It IS a great thing, on some level, to keep using the same old construction techniques that support the most common recycling methods. But coming up with NEW construction techniques that have real value, and new recycling methods to deal with that, is simply necessary sooner or later.


     


    It does seem like Apple should keep their legacy products on the list for now, though.


     


    I also hope the chosen glue isn’t needlessly hazardous!


     


    (I wonder if Apple is trying behind the scenes to get the rules updated to allow for newer construction methods?)

  • Reply 5 of 195
    msimpsonmsimpson Posts: 452member

    Quote:

    Originally Posted by Tallest Skil View Post





    In other news, Apple to move all business to Indiana.


     


    The real reason is that Apple only supports Thunderbolt and USB ports and has not adopted the new GLBT universal access ports.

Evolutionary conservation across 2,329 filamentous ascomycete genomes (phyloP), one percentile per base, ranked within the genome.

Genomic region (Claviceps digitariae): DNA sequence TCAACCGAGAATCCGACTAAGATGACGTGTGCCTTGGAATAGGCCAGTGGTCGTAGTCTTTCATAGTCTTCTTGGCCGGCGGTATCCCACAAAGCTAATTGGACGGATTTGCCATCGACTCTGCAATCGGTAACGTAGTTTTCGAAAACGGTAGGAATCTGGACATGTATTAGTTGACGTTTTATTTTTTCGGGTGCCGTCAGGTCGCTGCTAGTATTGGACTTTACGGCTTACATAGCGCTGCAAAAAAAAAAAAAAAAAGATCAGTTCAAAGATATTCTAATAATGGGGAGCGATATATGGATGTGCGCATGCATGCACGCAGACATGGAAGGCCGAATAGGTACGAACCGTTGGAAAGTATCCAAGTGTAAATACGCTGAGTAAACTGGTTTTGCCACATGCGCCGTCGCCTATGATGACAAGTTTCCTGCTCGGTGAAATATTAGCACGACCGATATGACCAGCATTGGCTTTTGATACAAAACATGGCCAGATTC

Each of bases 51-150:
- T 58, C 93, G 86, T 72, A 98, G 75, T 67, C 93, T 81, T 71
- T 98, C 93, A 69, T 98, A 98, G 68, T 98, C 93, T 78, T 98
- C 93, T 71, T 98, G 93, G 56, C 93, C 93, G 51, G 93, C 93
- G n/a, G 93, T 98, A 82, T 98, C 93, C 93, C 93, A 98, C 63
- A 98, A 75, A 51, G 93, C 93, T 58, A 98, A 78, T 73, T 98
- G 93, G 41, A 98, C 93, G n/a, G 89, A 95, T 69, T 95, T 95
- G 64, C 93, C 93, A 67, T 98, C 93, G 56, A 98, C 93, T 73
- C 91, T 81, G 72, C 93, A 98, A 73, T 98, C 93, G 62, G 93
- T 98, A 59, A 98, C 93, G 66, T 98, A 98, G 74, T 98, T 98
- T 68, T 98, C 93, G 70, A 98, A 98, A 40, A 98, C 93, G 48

• Reply 6 of 195
    knightlieknightlie Posts: 282member
    Not surprising, this was bound to happen. It's very disappointing that Apple have chosen to go in this direction.
  • Reply 7 of 195
    magic_almagic_al Posts: 325member


    Many of Apple's current products are EPEAT certified but Apple withdrew from certification across the board for uniformity. Of course a government is going treat those actually qualified products as if they magically became less environmentally friendly this week.

  • Reply 8 of 195
    gbdocgbdoc Posts: 59member


    But what's the real deal? Is Apple's new "design direction" simply ignoring environmental concerns (producing dirty but cute iStuff), is the EPEAT certification somehow faulty (to which Apple objects), or is something else going on?

  • Reply 9 of 195
    apple ][apple ][ Posts: 8,583member


    A bunch of really sick people live in San Francisco. Isn't that the same city that banned happy meals a while ago? Those people are batshit insane. And they've also considered banning pets? Is that an actual American city or is it some little communist town run by radical, authoritarian, dictator wannabes? It's like a prison for freaks.


     


    As for San Fran banning Macs from being bought by city agencies, who cares? As the article said, Macs only make up a percent or two of their complete usage, so let 'em ban what they want. Apple doesn't need San Fran, and neither do I.